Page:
CPU-To-GPU Performance Scaling
Much to the chagrin of my boss, I followed up a week of benchmarking with a few days of wading through data, trying to figure out the best way to present these results. We can, for example, consider the cards first.
We clearly see that the Core i7-3770K gets a bigger boost from two Radeon HD 7970s in CrossFire than AMD's FX-8350, but that could just be a general indication of lower CPU performance from the Vishera-based CPU. That is fair enough. The FX is a less expensive processor, so we're completely fine with it not performing as well.
SLI scales a little better than CrossFire on the Intel CPU, and the SLI-versus-CrossFire spread is even wider on the FX-8350-based configuration. We’re getting close to an answer.
Using the Core i7-3770K as a common factor, we find that AMD's Radeon HD 7970 slightly outperforms the GeForce GTX 680 in our test suite. Yet, slightly better scaling allows SLI to catch up to CrossFire.
Conversely, the FX-8350 appears to favor Nvidia's SLI technology over CrossFire. This is just another data point quantifying the potential validity of claims that AMD's cards are more limited on its own processors, and that Nvidia's graphics hardware is able to extract more performance from a top-end FX.
Intel takes an 11% lead over AMD when paired to a single Radeon HD 7970. That lead shrinks to only 9% when a single GeForce GTX 680 is used. Of course, this chart doesn’t make clear whether AMD is favoring the GeForce, or Intel is instead favoring the Radeon.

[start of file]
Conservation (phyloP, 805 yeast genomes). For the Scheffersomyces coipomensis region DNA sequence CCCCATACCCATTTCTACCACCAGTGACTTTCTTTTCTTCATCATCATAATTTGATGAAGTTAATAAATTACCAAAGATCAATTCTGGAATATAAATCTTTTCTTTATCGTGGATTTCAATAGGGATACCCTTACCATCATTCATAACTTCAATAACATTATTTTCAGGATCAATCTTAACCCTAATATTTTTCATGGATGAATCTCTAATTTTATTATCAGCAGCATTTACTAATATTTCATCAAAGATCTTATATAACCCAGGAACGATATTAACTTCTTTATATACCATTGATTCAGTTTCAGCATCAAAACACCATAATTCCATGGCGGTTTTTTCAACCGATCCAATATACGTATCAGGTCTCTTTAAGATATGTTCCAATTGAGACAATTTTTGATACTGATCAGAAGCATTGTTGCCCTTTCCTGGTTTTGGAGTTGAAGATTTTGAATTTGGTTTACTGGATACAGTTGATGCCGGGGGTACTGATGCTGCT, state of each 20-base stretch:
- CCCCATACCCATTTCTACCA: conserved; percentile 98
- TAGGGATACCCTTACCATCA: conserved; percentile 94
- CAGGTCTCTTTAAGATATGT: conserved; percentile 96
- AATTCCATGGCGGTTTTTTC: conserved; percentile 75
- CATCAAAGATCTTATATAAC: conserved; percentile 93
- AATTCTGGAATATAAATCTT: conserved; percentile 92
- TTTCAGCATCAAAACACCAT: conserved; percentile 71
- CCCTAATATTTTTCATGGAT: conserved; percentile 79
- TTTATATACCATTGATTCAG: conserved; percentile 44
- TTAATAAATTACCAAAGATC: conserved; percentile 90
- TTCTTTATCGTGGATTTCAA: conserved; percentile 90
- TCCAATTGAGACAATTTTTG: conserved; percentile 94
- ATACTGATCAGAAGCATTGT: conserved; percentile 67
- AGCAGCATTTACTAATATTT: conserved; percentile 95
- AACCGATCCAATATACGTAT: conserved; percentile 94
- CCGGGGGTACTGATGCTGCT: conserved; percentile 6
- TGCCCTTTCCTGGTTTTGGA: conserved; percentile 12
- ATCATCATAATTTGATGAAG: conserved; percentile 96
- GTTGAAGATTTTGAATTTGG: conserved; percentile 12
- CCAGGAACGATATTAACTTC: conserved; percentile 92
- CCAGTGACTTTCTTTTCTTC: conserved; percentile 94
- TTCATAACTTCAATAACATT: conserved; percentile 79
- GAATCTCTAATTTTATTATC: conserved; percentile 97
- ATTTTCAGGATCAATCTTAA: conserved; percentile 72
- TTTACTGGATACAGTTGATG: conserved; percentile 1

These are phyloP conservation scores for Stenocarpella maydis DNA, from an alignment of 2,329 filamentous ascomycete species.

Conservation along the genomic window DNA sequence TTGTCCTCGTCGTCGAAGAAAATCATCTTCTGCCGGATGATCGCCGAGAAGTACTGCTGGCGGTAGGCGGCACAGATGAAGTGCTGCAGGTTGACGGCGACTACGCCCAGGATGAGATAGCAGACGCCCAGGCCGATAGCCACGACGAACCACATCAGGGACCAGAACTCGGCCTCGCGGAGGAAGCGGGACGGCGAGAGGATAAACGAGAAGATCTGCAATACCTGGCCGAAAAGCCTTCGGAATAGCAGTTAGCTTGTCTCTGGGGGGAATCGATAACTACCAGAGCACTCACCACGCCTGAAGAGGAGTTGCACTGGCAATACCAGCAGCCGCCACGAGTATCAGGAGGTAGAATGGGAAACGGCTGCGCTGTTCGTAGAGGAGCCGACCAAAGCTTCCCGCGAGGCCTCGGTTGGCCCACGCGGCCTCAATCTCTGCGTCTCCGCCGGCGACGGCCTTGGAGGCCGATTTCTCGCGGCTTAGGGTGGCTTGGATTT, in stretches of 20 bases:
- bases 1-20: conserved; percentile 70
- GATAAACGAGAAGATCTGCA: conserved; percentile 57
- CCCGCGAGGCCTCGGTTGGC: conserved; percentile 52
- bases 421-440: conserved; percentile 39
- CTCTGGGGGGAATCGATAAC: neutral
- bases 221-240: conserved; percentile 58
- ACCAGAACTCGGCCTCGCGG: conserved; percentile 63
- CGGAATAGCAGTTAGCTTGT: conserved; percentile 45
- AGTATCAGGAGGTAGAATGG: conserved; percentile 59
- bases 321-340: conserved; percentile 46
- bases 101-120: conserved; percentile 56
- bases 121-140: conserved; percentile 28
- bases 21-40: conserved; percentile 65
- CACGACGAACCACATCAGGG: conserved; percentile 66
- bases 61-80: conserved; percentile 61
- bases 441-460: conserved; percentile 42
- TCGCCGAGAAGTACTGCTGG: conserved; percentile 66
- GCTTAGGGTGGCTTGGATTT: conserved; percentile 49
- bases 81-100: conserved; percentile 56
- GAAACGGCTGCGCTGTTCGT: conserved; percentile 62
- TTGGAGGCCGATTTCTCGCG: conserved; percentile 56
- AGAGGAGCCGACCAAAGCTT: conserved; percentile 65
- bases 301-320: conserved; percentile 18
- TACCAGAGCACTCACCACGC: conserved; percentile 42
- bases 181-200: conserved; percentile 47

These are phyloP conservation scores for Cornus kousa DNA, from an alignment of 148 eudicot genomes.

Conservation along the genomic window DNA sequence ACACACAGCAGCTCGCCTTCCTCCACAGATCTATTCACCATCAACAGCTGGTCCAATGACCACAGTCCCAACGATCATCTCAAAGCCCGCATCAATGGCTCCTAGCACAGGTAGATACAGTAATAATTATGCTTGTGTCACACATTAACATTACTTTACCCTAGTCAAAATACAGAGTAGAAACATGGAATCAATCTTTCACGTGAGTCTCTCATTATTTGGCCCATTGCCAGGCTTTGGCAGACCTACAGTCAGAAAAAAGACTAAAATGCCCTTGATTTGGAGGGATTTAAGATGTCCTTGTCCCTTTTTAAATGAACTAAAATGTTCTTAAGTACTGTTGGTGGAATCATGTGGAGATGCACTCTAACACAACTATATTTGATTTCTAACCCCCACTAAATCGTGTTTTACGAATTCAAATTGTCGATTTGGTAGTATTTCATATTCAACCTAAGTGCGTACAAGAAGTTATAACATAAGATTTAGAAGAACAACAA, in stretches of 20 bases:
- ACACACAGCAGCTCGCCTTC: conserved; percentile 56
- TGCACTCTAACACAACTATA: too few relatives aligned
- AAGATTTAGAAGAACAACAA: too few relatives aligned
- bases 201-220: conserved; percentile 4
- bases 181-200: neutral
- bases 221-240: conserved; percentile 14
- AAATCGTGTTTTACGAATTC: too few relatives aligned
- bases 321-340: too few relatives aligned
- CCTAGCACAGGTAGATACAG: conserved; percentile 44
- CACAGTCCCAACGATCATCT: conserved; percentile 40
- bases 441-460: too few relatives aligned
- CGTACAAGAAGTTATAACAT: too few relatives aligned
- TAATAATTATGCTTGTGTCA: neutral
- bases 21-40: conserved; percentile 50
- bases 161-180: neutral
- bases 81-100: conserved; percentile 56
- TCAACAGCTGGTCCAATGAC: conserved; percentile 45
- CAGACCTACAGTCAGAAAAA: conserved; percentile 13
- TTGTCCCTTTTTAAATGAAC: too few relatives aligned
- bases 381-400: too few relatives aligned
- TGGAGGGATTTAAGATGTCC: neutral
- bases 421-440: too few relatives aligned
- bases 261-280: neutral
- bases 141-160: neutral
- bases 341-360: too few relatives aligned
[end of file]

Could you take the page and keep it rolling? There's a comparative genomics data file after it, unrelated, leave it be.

CrossFire boosts gaming performance on Intel's Core i7-3770K by 72%, but only manages to speed up frame rates on AMD's FX-8350 by 47%. The Vishera-based FX gets a far bigger kick from SLI.
Nobody remembers that at the time AMD bought ATI, they already had a business partnership with Nvidia on the co-marketing of 650A chipsets (AMD Business Platform) Also at the time AMD bought ATI, ATI already had a business partnership with Intel to develop the RD600 as a replacement for the 975X. AMD's purchase left both Nvidia and Intel stranded, as it took Intel more than a year to develop a replacement for the abandoned RD600.
Amd is actually doing fine with their products especially with their GPUs.
Why so much hate on their CPUs i will never understand.They are cheaper aren't they?
-The i7 is stronger so of course it scaled better.
-The 7970 is on average a stronger card than the 680, so of course it needs a little extra CPU power.
-The differences overall were very little anyways besides the obvious things like Skyrim preferring Intel.
Truth. Didn't really see anything other than the same games that show the FX falling behind did the same thing in this test as it would with anything involving Skyrim and so forth.
I know when the AMD came out with the new FX it's single threading was still not up to intel's standards but in many of the tests that used more core's the AMD could actually keep up with Intel's cpus. Not as good all the time but it's very very easy to make these AMD cpu's look bad, just run a single threaded and/or older game at them and presto.
I would have liked to see how the video card would play into this, if AMD's running more optimized software would it's crossfire come out better as well as it's overall effect in games that make use of this.
I mean how long have we had more than one cpu core running now?
And I know it's taken the software people to come up to speed but the game board is changing and they are starting more and more to use more than one core so do you think this would be important to check out as well. And just maybe see some new data from how the AMD can use video cards if it's running software it was really designed for?
We can play this Intel single thread line till hell freezes over and we all know there will not be any surprises as long as we do.
And we also have seen a shift if low cost game setups start to favor AMD's older cpus because there is more software that can run on more core's? So lets start to even out the playing field a bit here ok?